In the embodiment of the invention shown in FIG. 3, the pump 14 comprises a substantially cylindrical elongate housing 36. The intake end 32 of the housing 36 is blunted so that it may be easily inserted into the left ventricle 10 past the heart valve 26 without damaging the heart valve or any of the heart tissue. The intake end 32 is open so that blood collected in the left ventricle 10 may flow freely into the pump 14. Housed within the housing 36 is a helical-shaped foil impeller 38. The impeller 38 is connected to the drive shaft 30. The drive shaft 30 is centrally positioned within the discharge end 34 of the housing 36 by a shaft stabilizer 40.
In the preferred embodiment as shown in FIG. 1, the pump 14 is positioned in the left ventricle 10 of the heart 12 and blood from the left ventricle 10 is pumped into the aorta 24 upon rotation of the impeller 38. The impeller 38 functions in much the same fashion as an airfoil moving through a liquid medium. Blasius' first equation of fluid forces on a body in motion describes forces on a submerged body. The forces may be resolved into components in directions perpendicular to the motion (Y-axis) and parallel to the motion (X-axis). These forces are known as "lift" and "drag" respectively. In fluid mechanics, lift and drag are equal to the component of thrust. Rotation of the helical-shaped foil impeller 38 within the cylindrical housing 36 produces characteristics similar to the lift and drag forces produced by an airflow. That is, both high and low pressure forces are produced on either side of the rotating helical impeller 38 within the cylinder 36 which produces a thrust force to energize fluid motion within the cylinder 36.
Referring now to FIG. 6, impeller 38 is shown in a two dimensional plane. It will be observed that the profile of the impeller 38 is similar to that of an airfoil and includes a forward or leading end 42 and a trailing end 44. The impeller 38 tapers from the leading end 42 to the trailing end 44. As the impeller 38 is rotated, high and low pressure forces are created on either side of the rotating impeller. The high pressure side is defined by the surface 46 and the low pressure side is defined by the surface 48. The cord line 49 defines the angle of attack of the impeller 38 which is optimized to provide maximum flow rate at the physiological pressure level.
Referring now to FIG. 3, it will be observed that the impeller 38 is wrapped or twisted to form a helical profile. The forward end of the impeller 38 as best shown in FIG. 5 presents a leading edge 50 which extends across the housing 36. From the leading edge 50, the impeller 38 defines a continuous contour to the trailing end 44 as shown in FIG. 4. The contour defines a continuous rotating passage for transforming the blood flow from a simple mass displacement at the inlet 32 to transformational blood flow producing a thrust and a streamline shape at the discharge end 34 of the pump 14. The transformational flow may be calculated and graphically described utilizing the Joukowsky transformation. Thus, the Joukowsky transformation may be used to calculate the thrust generated by the rotational motion of the impeller 38 within the housing 36. The rotational motion of the impeller 38 creates a thrust force which draws blood into the cylindrical housing 36 and discharges the blood through apertures 52 extending through the shaft stabilizer 40 and through ports in the discharge end 34 into the aorta 24 for circulation through the patient's vascular system. The trailing end 44 of the impeller 38 is enlarged slightly at the central portion thereof for connection to the drive shaft 30. The enlarged portion 39 however tapers outwardly to the trailing end 44 of the impeller 38 such that it does not interfere with the blood flow to the discharge end 34 of the housing 36.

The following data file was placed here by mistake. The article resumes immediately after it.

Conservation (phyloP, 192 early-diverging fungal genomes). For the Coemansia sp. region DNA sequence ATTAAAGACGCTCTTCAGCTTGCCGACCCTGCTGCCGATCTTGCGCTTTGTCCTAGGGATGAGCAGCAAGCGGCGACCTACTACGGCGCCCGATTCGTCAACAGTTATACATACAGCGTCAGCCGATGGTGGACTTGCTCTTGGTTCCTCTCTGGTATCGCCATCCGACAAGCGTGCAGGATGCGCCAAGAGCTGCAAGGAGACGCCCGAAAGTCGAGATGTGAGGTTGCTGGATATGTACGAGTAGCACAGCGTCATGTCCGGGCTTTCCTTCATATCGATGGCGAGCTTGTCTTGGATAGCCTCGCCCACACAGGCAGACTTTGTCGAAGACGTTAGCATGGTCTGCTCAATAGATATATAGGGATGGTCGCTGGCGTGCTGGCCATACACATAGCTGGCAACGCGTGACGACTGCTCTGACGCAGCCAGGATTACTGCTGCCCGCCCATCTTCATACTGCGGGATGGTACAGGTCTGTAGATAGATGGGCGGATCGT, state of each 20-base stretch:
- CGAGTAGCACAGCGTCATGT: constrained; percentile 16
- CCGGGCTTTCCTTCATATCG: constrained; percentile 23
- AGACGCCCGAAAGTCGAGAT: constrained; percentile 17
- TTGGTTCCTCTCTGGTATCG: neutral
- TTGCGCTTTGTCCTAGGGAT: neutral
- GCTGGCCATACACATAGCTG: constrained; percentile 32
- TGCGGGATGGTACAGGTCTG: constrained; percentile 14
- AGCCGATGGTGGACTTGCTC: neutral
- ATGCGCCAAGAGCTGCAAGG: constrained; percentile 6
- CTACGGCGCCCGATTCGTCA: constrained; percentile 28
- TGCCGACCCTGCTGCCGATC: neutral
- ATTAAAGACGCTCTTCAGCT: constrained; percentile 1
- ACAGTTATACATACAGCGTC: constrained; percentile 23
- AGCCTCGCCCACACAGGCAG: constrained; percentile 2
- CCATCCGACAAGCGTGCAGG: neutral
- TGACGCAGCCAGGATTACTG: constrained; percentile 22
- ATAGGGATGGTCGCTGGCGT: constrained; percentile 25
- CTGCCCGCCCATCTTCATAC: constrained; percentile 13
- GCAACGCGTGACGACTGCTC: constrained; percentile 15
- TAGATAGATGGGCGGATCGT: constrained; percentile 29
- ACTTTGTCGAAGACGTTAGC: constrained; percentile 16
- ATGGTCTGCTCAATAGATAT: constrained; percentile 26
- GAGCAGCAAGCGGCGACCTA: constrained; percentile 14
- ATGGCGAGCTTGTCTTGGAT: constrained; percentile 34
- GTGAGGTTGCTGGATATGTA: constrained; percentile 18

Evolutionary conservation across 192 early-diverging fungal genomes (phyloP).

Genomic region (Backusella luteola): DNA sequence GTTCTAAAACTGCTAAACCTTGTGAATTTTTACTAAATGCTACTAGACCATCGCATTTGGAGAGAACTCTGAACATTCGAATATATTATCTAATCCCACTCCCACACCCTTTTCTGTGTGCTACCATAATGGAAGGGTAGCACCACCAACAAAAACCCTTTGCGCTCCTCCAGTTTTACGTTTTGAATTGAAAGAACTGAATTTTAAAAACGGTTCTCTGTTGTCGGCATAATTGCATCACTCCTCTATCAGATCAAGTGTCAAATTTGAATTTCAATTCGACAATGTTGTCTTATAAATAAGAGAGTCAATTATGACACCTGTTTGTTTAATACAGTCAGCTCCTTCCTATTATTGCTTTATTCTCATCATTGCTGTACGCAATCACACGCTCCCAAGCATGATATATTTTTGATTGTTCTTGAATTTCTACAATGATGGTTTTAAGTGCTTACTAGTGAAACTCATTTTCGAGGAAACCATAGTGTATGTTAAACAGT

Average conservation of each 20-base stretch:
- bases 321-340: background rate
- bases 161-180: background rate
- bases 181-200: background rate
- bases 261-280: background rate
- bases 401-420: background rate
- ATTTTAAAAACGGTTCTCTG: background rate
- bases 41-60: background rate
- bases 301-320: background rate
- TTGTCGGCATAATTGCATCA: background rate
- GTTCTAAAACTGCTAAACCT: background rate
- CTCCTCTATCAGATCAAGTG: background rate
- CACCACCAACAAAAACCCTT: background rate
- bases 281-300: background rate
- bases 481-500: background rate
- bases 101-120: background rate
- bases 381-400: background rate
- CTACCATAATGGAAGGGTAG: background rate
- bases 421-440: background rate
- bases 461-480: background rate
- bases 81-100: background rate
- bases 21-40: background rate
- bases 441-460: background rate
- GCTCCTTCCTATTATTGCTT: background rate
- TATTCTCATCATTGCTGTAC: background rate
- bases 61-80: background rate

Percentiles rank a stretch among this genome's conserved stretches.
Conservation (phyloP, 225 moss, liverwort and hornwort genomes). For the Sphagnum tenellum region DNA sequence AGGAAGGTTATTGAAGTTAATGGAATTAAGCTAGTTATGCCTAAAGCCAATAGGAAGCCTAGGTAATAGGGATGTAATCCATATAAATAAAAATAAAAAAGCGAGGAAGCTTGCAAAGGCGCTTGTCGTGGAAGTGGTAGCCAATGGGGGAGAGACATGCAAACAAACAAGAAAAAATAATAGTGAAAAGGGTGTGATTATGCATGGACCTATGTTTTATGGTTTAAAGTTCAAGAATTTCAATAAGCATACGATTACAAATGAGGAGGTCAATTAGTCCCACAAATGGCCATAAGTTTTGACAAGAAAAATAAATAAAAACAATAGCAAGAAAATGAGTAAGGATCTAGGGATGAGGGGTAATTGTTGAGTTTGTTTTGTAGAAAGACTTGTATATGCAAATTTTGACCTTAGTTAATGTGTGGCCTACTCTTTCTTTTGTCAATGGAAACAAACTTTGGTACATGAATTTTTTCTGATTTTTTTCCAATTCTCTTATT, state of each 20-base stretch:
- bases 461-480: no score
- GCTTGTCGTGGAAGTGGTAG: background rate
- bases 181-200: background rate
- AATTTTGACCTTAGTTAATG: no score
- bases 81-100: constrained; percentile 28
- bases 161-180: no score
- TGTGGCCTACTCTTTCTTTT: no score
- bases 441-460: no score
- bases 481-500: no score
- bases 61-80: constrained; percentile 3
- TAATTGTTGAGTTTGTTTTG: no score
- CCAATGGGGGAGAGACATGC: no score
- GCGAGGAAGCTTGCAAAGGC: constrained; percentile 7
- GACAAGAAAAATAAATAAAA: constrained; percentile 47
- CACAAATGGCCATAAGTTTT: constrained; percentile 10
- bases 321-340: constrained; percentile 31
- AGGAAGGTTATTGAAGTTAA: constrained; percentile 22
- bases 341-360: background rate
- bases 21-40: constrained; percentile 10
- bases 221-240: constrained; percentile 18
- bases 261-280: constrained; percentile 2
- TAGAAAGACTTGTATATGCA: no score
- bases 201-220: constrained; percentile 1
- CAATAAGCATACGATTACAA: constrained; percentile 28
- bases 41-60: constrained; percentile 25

The helical-shaped foil profile of the impeller 38 is designed to maximize blood flow through the housing 36 while minimizing the potential damage to blood cells. The impeller 38 is rotated in the range of 6,000 to 10,000 rpm to produce a blood flow of approximately 3 to 4 liters per minute. Turbulence however is minimized by the continuous contour of the flow passage defined by the impeller 38. The thrust generated by the high pressure side of the impeller 38 draws the blood through the pump 14 while minimizing the turbulence in the blood flow. The impeller 38 cooperates with the cylindrical housing 36 to form a continuous, smooth, rotating passage to transform the blood flow from a simple mass displacement at the inlet end 32 of the pump 14 to a transformational flow at the trailing end 44 of the impeller 38. In this manner, trauma to the blood cells is minimized, yet sufficient blood flow is developed to sustain the patient.
While the foregoing is directed to the preferred embodiment of the present invention, other and further embodiments of the invention may be devised without departing from the basic scope thereof, and the scope thereof is determined by the claims which follow.